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How to Make Text and Other Items Bigger or Smaller on Your Mac’s Retina Display

For decades, people with vision problems have adjusted their system resolution to make things like text and interface elements bigger. This is a terrible idea, because it distorts basically everything on your screen. If your Mac offers a Retina display, the System Preferences offers a better way.

Instead of changing the system’s resolution, macOS can scale things like interface elements and text, allowing photos and other graphics to still take full advantage of the display’s native resolution. It’s somewhat akin to the DPI scaling on Windows 10, but a lot less confusing.

How to Adjust Your Mac’s Display Scaling

To explore these settings, head to System Preferences > Display.

Under “Resolution,” check the “Scaled” option. You’ll be presented with four to five choices, depending on the size of your screen.

I’m using a 13-inch MacBook Pro with a resolution of 2560 by 1600 pixels. I’m presented with four options, all of which “look like” a hypothetical resolution on a previous-generation Mac. The default, for example, “looks like” 1440 by 900 pixels, which you can see by hovering your mouse pointer over the option.

The two options below the default “look like” 1280 by 800 and 1024 by 640, as I work my way down. The option above the default “looks like” 1680 by 1050.

These numbers are somewhat arbitrary, in that they are related to how previous-generation Macs looked at particular resolutions. The precise choices offered will vary depending on your specific Mac model. And to be clear, your system resolution doesn’t actually change if you choose a different setting: just the scaling of things like text and interface elements will change. The result is similar to changing resolution on older Macs, but without the visual distortions.

Are you wondering what this looks like? Well, here’s my desktop set to the default setting, which “looks like” 1440 by 900 pixels.

And here it is when I choose the “More Space” option, which “looks like” 1680 by 1050 pixels:

As you can see, the browser window takes up a lot less space on my desktop now, and the menu bar looks quite a bit smaller. If you have good eyesight, this setting can make your Mac’s display feel quite a bit bigger, allowing you to have more things on the screen at once.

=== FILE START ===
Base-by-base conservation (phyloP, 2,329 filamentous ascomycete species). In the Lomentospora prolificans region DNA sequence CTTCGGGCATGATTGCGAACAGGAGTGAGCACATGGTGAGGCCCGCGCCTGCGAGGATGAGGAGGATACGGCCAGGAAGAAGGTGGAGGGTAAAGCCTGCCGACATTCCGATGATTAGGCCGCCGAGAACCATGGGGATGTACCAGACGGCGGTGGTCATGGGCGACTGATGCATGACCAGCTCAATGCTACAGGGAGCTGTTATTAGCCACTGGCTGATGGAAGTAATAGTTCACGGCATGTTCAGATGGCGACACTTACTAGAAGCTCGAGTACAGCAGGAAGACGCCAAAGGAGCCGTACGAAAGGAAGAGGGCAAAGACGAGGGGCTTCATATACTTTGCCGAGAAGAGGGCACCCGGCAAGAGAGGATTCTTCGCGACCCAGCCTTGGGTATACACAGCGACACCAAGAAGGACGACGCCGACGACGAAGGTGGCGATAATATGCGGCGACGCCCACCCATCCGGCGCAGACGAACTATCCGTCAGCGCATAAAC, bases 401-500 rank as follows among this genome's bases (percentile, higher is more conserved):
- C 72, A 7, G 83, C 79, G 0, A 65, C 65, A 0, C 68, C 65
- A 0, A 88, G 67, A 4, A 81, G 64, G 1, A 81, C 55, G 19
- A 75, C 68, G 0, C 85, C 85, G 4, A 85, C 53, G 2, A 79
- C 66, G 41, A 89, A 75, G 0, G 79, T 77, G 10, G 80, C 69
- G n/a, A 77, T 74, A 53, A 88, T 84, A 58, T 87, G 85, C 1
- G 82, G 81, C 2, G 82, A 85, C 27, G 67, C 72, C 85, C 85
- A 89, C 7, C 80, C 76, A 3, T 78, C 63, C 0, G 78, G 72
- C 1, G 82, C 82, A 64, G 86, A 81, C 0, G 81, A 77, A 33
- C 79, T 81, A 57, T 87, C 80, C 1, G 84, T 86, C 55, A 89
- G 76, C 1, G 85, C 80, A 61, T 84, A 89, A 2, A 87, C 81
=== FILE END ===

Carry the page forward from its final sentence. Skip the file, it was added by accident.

Going the…

Which Version of Firefox Am I Using?

Firefox isn’t the go-to alternative browser that it used to be, but it’s still a favorite among power users and open source advocates. Here’s a brief guide on how to find out what version of Firefox you’re using…and what the different versions actually mean.

Finding the Version Number

In the latest versions of Firefox on Windows or Linux, click the “hamburger” menu in the upper-right corner (the one with three horizontal lines).

In the bottom of the drop-down menu, click the “i” button. Then click “About Firefox.”

The small window that appears will show you Firefox’s release and version number. Click “What’s new” for a look at the release notes.

On a Mac, the process is a little different. Just click “Firefox” in the menu bar, then “About Firefox.”

Release Versions: How Stable Are You?

Firefox comes in four primary versions: the standard release, the beta version, the developer edition, and nightly builds. Here’s what that means.


This is the current release of Firefox, the one that the vast majority of users have installed. All the features have been thoroughly tested and are ready for use by the general public. Users of the stable release don’t get access to the newest tweaks and features, but it’s the one you want if you don’t like surprises in a crucial tool on your computer.


The beta release is one “version” ahead of the stable release—at the time of writing, the stable build of Firefox is on version 53, but the beta is on version 54. This version is for those who want access to the new features a little faster. Features that make it…

How to Add a Drop-Down Calendar to the macOS Menu Bar Clock

Windows users can click the clock on the taskbar to see a calendar, which is perfect if you need to know what day of the week June 17th is. Macs don’t offer this feature, at least not out-of-the-box. But there are programs that can add one.

Our favorite free option is a program called Itsycal. It’s lightweight, shows your Calendar appointments, and even supports keyboard shortcuts for quick browsing. Here’s how to set it up, and even customize it to replace the clock on your menu bar.

Getting Started With Itsycal

Head to the itsycal homepage and download the application. It comes in a ZIP file which you can unarchive by clicking. Drag the application to your Applications folder.

Launch the application and you’ll see a calendar icon in your menu bar. Click this to bring up a tiny calendar popup.

Appointments are shown below the calendar, and you can click any day to see its appointments. Don’t like using the mouse? You can browse using the keyboard: “J” and “K” browse up and down, while “H” and “L” browse left and right. You can also use the arrow keys: Left and Right jump forward a month, while Up and Down jump between years.

At the bottom of the pop-up window is an icon that looks like a gear. Click to to access the preferences.

From here you can decide…